I knew this day would come. There are so many foxes in the area, at some point, one had to find our chickens. We’ve been lucky that it took this long.
I was sitting here working from my Chicken Observation Desk (the goshawk still shows up about once every two weeks and needs to be chased away) when, out of the top corner of my eye, I saw movement at the end of the garden, just beyond the fence between our yard and what is at the moment a cornfield. There’s rosebushes and other vegetation in our garden, so I just caught a flicker that struck me as big as a small deer, except that it was rust brown.
I threw on my boots and charged out just as Spouse, working from home today, wandered in asking me what was wrong.
“Oh,” I heard him call after me. “A fox. A BIG fox!!!”
It was gone by the time I got down to the end of the lawn, but I heard it snaking its way through the corn stalks (or, rather, I heard the sparrows flying away from it).
This means we’re going to have to be careful now. Although the coops themselves are safe enough once they are shut and secured for the night, the fences we have enclosing the chickens are nowhere sturdy enough to keep a fox out of the chicken run.
It was a strange day in other ways as well. One sparrow expired early this morning just outside the chicken coop, dying in Spouse’s hands before he let the chickens out for the day. Then, around lunchtime, I found one so freshly pecked to death by the chickens, it’s broken body was still warm. And now the wind is blowing so roughly, the trees are bending in places so thick, you wouldn’t think it possible for them to bend and so much dead wood is falling, I’m afraid that if I go out there to check on the chickens again, I’ll get smacked on the head.
Yesterday was crazy, too, full of things I normally don’t encounter. While running some errands over to the suburb where we used to live, we ended up behind an actual drunk driver. There was weaving going on, to the point where that person’s car spontaneously swerved off the road, overcorrecting itself just in time not to smash into a stone wall. Thankfully, no one was there on the bike path at that point, or it would have been ugly. But, unfortunately, we didn’t have a phone on us, so we couldn’t call it in to the police.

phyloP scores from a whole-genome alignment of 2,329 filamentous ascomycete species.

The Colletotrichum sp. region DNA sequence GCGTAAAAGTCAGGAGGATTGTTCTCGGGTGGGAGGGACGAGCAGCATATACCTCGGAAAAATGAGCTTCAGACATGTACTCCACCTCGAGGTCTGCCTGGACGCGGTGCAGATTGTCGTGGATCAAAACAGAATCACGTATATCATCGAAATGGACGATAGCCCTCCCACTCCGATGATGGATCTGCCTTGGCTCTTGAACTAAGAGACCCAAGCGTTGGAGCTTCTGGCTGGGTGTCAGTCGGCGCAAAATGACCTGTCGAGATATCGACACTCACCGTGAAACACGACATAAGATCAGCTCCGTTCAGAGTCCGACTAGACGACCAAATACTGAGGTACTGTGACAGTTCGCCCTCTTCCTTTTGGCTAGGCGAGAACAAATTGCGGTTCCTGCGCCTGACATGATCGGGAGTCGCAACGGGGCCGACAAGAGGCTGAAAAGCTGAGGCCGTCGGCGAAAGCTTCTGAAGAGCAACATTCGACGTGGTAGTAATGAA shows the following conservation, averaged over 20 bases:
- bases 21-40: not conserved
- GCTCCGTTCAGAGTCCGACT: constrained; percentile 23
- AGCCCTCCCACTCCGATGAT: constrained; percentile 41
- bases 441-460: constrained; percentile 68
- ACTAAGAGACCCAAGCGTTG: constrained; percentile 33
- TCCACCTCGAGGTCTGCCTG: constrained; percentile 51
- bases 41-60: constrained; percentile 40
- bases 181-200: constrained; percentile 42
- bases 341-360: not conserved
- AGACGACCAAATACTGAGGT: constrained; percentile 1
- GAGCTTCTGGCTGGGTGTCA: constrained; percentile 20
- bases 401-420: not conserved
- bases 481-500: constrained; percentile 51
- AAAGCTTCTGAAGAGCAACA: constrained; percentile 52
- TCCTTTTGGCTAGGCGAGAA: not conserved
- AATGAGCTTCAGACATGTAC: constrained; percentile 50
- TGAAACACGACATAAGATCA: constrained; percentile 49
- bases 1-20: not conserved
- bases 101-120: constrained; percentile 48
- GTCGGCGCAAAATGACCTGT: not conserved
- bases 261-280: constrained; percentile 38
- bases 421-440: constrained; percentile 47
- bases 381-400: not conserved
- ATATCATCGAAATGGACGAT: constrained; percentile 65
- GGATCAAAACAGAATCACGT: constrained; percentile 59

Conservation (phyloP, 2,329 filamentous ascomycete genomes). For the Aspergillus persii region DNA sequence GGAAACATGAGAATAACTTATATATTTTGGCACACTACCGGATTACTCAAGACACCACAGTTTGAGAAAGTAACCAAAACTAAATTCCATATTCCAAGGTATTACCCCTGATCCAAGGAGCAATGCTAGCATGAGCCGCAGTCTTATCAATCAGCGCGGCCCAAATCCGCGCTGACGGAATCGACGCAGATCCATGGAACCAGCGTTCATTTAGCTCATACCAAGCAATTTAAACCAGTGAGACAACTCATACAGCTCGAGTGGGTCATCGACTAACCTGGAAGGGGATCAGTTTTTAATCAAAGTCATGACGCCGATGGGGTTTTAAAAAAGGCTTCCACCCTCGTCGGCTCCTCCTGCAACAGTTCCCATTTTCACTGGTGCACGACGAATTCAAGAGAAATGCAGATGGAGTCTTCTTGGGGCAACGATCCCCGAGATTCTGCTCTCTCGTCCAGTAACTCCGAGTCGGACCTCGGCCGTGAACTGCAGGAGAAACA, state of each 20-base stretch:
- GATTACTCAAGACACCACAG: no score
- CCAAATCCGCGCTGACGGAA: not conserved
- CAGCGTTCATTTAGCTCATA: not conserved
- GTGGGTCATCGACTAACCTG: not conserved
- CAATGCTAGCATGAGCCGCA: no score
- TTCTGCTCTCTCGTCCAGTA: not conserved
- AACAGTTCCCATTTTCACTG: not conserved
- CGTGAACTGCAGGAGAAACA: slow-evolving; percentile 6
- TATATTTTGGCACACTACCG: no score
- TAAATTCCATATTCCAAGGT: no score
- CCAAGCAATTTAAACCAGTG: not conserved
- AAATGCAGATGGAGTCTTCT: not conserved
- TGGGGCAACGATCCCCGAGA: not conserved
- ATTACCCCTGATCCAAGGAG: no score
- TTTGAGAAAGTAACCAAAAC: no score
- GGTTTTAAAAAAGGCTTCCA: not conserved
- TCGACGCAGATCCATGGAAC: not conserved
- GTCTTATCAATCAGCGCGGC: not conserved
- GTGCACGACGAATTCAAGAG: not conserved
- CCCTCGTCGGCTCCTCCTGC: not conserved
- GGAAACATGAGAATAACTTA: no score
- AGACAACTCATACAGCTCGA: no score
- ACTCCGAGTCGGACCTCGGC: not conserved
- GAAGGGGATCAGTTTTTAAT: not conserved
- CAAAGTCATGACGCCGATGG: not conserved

Then, not two minutes later, we stumbled across a massive spill of crumbled asphalt all over the road. Someone had clearly been bringing building material waste to the recycling center and had lost a cubic meter or two of it and then just kept driving. But someone else must have phoned that in, because by the time we were heading home, about half an hour later, the police were there, directing traffic around it, and instigating an investigation with a sniff of the material, then an attempt to follow the trail of debris, like breadcrumbs, back to its source.
Then I got home and read in the news that most of the tigers that had been liberated from the temple in Thailand, which also runs a temple here in the suburb where I used to live, had died and, yes, the poor tigers, but also its weird how this place I live in the middle of nowhere that no one has ever heard of could also sometimes be connected to everything going on in the world, even when it’s going on a full half a world away.
I once ran into one of the saffron and burgundy-robed monks in the “forest” between my old house and their temple. A four foot or so long snake crossed our paths and we both stopped in surprise, me because I hadn’t at that time realized the harmless little grass snakes we have here could grow so large and he, I don’t know, possibly because he comes from a place where snakes can be poisonous??? (I have no idea, actually, if there are dangerous snakes in Thailand.) At any rate, he and I waited for it to finish crossing the road, so to speak, and disappear into the bushes and then the both of us continued on our separate ways.